Shiv Dayal, J.
1. This second appeal arises out of a suit for possession of a house which the respondent had purchased in a court sale, in execution of his own decree against the appellant. The material facts are that on May 2, 1940 the sale was made absolute in favour of the decree-holder. On 19-4-1941 the sale certificate was granted to the decree-holder purchaser. On 10-4-1942 he applied to the executing court for delivery of possession of that house to him but eventually the execution was dismissed for default. Then the decree-holder purchaser brought this suit for possession. The suit was resisted by the judgment-debtor on the ground that the suit was barred. This objection did not find favour either with the trial Judge or with the first appellate Court.
2. In this second appeal the only question to be decided is whether the suit is barred by Section 234 of the Gwalior Zabta Diwani (Gwalior State Code of Civil Procedure) which was then in force. Section 234 of Gwalior Zabta Diwanj corresponds to Section 47 of the Indian Code of Civil Procedure. There is, however, this difference that the Gwalior Code provides that a dispute with the auction purchaser relating to the execution, discharge or satisfaction of the decree must be determined by the Court executing it while under Section 47 of the Indian Code of Civil Procedure there is a conflict of decisions on that point. In the present case, therefore, it is not disputed that Section 234 is applicable provided it is found that the dispute in the suit is one which could be determined by the exe-cuting court as a question relating to execution, discharge or satisfaction of the decree.
3. The question whether the dispute between the auction purchaser and the judgment-debtor relating to the delivery of possession is a matter relating to execution, discharge or satisfaction, has been the subject or great controversy and reported decisions on the point are not uniform. But where a decrees-holder is himself an execution purchaser the law is settled, so far as this court is concerned. In the case of Mst. Semabi v. Ganpatrao Yadorao ILR 1938 Nag 583 : (AIR 1938 Nag 212), a Division Bench has held that a dispute relating to de-livery of possession between the decree-holder purchaser and the judgment-debtor resisting possession is one relating to execution, discharge and satisfaction of the decree within the meaning of Section 47 of the Civil Procedure Code. To the same effect is the decision reported in Narayanrao Amritrao v. Chunnilal Sitaram ILR 1952 Nag 150 : (AIR 1953Nag 236). (See also Lachusa Mottlal v. Meharali Rahimall AIR 1917 Nag 24 (2)). The ratio decidend of the above authorities equally applies to Section 234 of the Zabta Diwani because it is in no way different from Section 47 of the Coda on the question in hand,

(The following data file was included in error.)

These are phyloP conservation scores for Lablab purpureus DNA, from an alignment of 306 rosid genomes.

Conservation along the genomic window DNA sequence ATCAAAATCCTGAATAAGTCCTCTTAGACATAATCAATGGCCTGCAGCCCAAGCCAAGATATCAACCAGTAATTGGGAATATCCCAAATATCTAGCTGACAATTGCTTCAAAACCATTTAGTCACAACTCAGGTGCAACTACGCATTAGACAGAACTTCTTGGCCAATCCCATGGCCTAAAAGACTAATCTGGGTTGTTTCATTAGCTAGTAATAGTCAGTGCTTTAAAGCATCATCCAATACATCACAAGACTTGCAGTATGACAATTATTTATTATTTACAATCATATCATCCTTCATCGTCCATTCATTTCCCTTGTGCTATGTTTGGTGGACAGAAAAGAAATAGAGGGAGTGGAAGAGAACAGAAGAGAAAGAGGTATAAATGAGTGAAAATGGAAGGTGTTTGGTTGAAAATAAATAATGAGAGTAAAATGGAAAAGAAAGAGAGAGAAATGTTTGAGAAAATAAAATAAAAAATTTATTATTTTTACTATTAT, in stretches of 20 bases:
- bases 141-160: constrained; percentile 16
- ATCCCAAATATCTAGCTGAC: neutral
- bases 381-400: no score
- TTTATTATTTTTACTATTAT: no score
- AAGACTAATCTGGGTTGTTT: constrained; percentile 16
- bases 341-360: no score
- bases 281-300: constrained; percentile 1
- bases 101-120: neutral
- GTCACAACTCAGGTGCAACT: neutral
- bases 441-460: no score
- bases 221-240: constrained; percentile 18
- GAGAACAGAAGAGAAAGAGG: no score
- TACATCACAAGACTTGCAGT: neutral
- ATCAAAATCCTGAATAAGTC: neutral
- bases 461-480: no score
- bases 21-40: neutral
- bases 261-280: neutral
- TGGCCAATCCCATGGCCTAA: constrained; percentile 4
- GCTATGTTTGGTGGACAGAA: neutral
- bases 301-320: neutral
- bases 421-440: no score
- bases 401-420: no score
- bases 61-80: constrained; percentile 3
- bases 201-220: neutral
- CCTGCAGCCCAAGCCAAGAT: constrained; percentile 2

4. There is, however, one decision Chhotelal v. Sarwan, AIR 1932 Nag 140 in which MacNair J. C. took a contrary view, relying on a Full Bench! decision of the Patna High Court and another Full Bench decision of the Oudh Chief Court. But in view of the Division Bench decision in Mst. Semabi I cannot follow that decision.
5. I am also aware of a decision of the Allahabad High Court reported in Kedar Nath v. Arun Chandra Sinha, ILR 1937 All 921: (AIR 1937 All 742). That judgment of the Full Bench was delivered by Sulaiman, C. J., taking a contrary view. That decision was followed in Abdul Gani v. Lal-chand ILR (1941); 22 Lah 91 : (AIR 1940 Lah 230), Firm Ram Singh Gopal Singh v. Firm Abdullah Habibullah, ILR (1945) Lah 252 : (AIR 1944 Lah 402) (FB) and in another Full Bench of the Allahabad High Court in Suraj Dei v. Gulab Dei (S) AIR 1955 All 49. But for the same reason that decision also cannot be followed in this court.
6. I must also notice a Full Bench decision of the Patna High Court in Tribeni Prasad v. Ramasray Prasad, AIR 1931 Pat 241 where die question has been elaborately discussed & it was held that in such a case execution terminates with the sale of the property and as such he cannot raise any question relating to the execution, discharge or satisfaction of the decree within the purview of Section 47 of the Code in the wide sense of the term 'relating to' as meaning 'connected with'. Hence a simple suit for possession by decree-holder purchaser will not be barred by Section 47 of the Code. But in view of the binding precedent ILR 1938 Nag 583 : (AIR 1938 Nag 212) I cannot apply my mind to the question independently.
7. The result of this discussion is that the decree-holder purchaser could not bring this suit as the same was barred by Section 234 of Gwalior Zabta Diwani.
8. This appeal is, therefore, allowed the judgments of both the courts below are set aside andthe respondent's suit is dismissed. In the circumstances of the case the parties shall bear their owncosts throughout. I certify that this is a fit casefor Letters Patent appeal under Clause 10.